Predicting Market Movements: From Breaking News to Emerging Social Media

  • Hsinchun Chen
Conference paper
Part of the Lecture Notes in Computer Science book series (LNCS, volume 6984)

Abstract

In this talk I will present several studies conducted at the AI Lab of the University of Arizona that aim to understand and predict market movements using text mining, breaking news, and social media.

In “User-Generated Content on Social Media: Predicting New Product Market Success from Online Word-of-Mouth,” we explore the predictive validity of various text and sentiment measures of online WOM for the market success of new products. The context of our study is the Hollywood movie industry where the forecast of movie sales is highly challenging and has started to incorporate online WOM. We first examine the evolvement patterns of online WOM over time, followed by correlation analysis of how various sentiment measures are related to the metrics of new product success. Overall, the number of WOM messages was found to be the most useful predictor of the five new product metrics.

In “AZ SmartStock: Stock Prediction with Targeted Sentiment and Life Support,” we develop a text-based stock prediction engine with targeted sentiment and life support considerations in a real world financial setting. We focus on inter-day trading experiments, with the 5-, 10-, 20-, and 40-day trading windows. We focus on S&P 500 firms in order to minimize the potential illiquid problem associated with thinly traded stocks. News articles from major newswires were extracted from Yahoo! Finance. Life support of a company is extracted from aggregated energy (novelty) of terms used in the news articles where the company is mentioned. The combined Life-Support model was shown to out-perform other models in the 10-day trading window setting.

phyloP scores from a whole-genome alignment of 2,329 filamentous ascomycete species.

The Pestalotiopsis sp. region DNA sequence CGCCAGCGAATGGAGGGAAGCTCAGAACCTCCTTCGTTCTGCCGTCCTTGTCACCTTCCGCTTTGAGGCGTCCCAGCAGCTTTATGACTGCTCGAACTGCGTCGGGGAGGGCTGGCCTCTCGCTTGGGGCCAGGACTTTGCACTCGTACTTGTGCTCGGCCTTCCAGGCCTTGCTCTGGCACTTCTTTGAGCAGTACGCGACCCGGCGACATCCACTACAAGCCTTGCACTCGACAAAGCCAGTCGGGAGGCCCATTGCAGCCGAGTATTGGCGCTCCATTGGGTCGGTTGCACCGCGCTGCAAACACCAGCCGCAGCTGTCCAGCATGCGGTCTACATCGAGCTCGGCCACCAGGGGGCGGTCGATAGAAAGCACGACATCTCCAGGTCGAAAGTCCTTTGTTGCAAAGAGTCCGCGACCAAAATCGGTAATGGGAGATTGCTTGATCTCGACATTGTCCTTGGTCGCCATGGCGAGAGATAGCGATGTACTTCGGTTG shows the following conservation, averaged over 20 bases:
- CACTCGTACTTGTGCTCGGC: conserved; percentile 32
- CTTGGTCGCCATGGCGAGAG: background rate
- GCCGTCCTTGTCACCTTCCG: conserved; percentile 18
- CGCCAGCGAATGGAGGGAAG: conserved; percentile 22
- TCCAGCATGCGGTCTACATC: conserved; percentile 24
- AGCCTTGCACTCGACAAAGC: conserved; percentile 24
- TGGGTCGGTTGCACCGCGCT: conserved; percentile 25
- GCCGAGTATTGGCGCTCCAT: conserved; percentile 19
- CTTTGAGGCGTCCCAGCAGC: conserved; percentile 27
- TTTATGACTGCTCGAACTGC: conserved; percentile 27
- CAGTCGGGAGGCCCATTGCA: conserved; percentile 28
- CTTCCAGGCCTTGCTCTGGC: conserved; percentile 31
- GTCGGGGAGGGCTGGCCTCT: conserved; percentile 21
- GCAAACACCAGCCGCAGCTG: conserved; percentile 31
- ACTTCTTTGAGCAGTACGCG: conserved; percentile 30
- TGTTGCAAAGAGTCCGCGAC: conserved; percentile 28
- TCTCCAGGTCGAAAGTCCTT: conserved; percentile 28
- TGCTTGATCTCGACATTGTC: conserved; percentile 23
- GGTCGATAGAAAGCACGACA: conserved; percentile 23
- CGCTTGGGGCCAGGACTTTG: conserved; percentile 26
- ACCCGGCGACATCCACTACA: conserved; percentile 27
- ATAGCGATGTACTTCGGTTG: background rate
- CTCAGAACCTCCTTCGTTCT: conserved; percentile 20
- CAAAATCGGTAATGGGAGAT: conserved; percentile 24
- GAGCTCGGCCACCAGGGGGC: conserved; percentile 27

In “A Stakeholder Approach to Stock Prediction using Finance Social Media,” we utilize firm-related finance web forum discussions for the prediction of stock return and trading of firm stock. Considering forum participants uniformly as shareholders of the firm, suggested by prior studies, and extracting forum-level measures provided little improvement over the baseline set of fundamental and technician variables. Recognizing the true diversity among forum participants, segmenting them into stakeholder groups based upon their interactions in the forum social network and assessing them independently, refined the measures extracted from the forum and improved stock return prediction. The superior performance of the stakeholder-level model represented a statistically significant improvement over the baseline in directional accuracy, and provided an annual return of 44% in simulated trading of firm stock.

Copyright information

© Springer-Verlag Berlin Heidelberg 2011

Authors and Affiliations

  • Hsinchun Chen
    • 1
  1. 1.Department of Management Information SystemsUniversity of ArizonaTucsonUSA

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